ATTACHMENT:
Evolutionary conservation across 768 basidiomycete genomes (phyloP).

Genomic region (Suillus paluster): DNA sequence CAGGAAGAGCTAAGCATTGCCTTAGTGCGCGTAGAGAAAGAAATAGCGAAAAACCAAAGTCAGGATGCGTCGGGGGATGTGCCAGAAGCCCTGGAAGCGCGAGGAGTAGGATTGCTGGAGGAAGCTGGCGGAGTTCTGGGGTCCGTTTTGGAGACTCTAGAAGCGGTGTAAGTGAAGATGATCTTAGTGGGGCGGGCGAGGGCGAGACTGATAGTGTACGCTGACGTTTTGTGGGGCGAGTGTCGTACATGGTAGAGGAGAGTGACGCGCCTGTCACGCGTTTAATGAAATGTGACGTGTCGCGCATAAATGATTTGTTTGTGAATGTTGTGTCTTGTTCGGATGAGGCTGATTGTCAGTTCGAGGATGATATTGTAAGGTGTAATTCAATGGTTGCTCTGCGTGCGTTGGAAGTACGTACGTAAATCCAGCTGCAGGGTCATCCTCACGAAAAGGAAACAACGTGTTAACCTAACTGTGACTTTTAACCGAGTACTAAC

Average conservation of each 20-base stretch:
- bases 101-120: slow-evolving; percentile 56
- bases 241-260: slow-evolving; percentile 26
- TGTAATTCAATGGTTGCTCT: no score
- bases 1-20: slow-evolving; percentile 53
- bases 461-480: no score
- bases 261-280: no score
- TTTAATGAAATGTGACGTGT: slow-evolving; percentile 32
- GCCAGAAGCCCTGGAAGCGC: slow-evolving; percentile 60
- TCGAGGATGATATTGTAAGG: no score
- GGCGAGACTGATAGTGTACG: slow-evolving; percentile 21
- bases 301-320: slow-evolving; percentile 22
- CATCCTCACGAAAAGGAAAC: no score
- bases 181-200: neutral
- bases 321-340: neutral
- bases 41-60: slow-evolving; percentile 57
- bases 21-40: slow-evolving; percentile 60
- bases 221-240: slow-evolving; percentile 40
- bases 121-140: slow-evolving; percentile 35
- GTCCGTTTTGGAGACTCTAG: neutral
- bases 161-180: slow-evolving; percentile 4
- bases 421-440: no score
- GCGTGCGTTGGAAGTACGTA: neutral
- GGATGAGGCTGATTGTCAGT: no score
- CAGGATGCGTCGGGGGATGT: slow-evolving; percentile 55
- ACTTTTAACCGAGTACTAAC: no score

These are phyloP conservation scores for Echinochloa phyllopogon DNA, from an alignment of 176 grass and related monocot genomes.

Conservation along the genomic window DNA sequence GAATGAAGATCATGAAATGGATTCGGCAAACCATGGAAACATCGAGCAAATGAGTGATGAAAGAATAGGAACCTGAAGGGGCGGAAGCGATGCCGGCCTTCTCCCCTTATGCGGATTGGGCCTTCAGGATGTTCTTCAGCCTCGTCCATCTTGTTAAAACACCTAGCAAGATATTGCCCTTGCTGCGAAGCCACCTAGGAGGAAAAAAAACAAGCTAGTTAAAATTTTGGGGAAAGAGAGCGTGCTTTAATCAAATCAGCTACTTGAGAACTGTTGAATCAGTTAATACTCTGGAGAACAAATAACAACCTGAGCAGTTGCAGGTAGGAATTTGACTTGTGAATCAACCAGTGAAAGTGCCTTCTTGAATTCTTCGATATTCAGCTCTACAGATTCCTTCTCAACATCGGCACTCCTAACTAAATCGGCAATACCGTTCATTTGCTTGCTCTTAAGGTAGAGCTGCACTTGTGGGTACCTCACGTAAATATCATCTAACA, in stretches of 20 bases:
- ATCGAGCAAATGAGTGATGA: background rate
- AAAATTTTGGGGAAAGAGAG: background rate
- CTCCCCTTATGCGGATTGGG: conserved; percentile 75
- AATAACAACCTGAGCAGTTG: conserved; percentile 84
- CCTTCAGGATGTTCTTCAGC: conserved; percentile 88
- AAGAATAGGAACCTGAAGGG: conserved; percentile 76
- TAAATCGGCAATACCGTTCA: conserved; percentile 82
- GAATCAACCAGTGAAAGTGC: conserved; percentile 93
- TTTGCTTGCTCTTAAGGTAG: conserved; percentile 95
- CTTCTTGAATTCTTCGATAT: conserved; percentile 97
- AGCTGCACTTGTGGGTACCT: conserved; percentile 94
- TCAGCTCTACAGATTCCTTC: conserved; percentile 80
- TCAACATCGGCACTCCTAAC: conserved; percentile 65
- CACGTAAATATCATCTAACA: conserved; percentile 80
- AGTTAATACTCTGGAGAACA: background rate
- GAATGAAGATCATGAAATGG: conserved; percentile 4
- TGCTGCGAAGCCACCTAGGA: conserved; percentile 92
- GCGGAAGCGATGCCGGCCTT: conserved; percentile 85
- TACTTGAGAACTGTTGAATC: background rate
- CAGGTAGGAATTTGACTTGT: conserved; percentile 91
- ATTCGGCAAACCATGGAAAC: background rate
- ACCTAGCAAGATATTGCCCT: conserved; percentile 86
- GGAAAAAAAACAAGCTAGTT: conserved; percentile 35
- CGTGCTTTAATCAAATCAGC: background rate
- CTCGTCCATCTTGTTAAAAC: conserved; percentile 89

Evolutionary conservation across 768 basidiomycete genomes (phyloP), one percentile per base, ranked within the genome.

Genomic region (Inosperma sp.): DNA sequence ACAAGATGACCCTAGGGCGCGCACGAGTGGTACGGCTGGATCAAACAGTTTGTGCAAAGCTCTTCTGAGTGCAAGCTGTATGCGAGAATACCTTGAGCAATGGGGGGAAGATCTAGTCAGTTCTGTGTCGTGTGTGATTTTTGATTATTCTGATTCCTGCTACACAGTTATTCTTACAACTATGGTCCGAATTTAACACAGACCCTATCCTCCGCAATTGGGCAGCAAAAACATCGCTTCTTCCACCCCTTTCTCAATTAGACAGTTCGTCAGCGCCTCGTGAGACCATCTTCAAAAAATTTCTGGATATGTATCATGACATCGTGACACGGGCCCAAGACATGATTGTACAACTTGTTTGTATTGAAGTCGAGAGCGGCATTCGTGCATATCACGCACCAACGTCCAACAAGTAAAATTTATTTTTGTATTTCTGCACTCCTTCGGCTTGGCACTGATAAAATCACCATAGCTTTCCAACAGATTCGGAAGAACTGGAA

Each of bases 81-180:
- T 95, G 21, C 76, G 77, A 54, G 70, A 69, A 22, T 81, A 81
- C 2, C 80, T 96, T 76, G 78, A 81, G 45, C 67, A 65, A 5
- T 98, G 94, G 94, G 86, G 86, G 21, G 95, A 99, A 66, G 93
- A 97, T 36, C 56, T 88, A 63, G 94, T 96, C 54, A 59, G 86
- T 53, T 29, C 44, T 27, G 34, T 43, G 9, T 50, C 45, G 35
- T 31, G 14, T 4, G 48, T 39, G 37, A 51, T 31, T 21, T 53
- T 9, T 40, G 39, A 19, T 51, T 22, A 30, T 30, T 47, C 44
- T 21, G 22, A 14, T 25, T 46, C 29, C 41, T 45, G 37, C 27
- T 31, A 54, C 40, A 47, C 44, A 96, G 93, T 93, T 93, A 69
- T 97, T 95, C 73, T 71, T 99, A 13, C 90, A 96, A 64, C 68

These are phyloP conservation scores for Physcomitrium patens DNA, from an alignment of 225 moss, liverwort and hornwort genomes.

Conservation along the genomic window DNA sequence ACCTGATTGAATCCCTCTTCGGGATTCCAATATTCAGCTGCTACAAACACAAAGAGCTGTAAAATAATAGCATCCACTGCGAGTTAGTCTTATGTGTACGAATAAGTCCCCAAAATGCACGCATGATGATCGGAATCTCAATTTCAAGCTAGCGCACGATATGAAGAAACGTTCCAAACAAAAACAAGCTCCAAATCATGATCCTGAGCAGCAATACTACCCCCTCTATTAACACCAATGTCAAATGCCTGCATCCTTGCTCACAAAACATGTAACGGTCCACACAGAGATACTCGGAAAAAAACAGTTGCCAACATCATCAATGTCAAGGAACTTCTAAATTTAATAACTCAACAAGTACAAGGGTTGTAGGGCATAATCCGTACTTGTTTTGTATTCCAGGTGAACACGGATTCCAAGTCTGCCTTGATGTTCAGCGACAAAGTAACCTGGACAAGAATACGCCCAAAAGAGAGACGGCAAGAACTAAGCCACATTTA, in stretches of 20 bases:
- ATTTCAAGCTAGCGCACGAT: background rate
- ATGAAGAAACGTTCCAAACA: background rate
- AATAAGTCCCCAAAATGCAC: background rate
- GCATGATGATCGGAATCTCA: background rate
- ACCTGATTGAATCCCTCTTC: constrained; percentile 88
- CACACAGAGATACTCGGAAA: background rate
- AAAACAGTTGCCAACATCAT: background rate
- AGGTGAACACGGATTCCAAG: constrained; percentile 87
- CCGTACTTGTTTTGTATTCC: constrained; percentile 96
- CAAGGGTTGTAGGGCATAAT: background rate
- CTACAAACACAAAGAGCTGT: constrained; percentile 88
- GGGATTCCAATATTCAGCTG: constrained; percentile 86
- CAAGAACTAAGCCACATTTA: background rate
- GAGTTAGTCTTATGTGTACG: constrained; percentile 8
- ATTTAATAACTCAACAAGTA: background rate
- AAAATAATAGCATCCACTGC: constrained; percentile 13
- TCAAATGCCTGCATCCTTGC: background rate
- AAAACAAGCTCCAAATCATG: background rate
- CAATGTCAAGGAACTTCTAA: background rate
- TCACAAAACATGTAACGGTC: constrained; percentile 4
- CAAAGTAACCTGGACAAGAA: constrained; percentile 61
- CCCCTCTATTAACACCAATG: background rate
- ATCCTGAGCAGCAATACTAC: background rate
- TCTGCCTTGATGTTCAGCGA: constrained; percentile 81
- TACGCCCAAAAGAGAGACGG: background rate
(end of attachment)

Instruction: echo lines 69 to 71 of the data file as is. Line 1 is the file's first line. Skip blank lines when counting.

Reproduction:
These are phyloP conservation scores for Physcomitrium patens DNA, from an alignment of 225 moss, liverwort and hornwort genomes.

Conservation along the genomic window DNA sequence ACCTGATTGAATCCCTCTTCGGGATTCCAATATTCAGCTGCTACAAACACAAAGAGCTGTAAAATAATAGCATCCACTGCGAGTTAGTCTTATGTGTACGAATAAGTCCCCAAAATGCACGCATGATGATCGGAATCTCAATTTCAAGCTAGCGCACGATATGAAGAAACGTTCCAAACAAAAACAAGCTCCAAATCATGATCCTGAGCAGCAATACTACCCCCTCTATTAACACCAATGTCAAATGCCTGCATCCTTGCTCACAAAACATGTAACGGTCCACACAGAGATACTCGGAAAAAAACAGTTGCCAACATCATCAATGTCAAGGAACTTCTAAATTTAATAACTCAACAAGTACAAGGGTTGTAGGGCATAATCCGTACTTGTTTTGTATTCCAGGTGAACACGGATTCCAAGTCTGCCTTGATGTTCAGCGACAAAGTAACCTGGACAAGAATACGCCCAAAAGAGAGACGGCAAGAACTAAGCCACATTTA, in stretches of 20 bases:
- ATTTCAAGCTAGCGCACGAT: background rate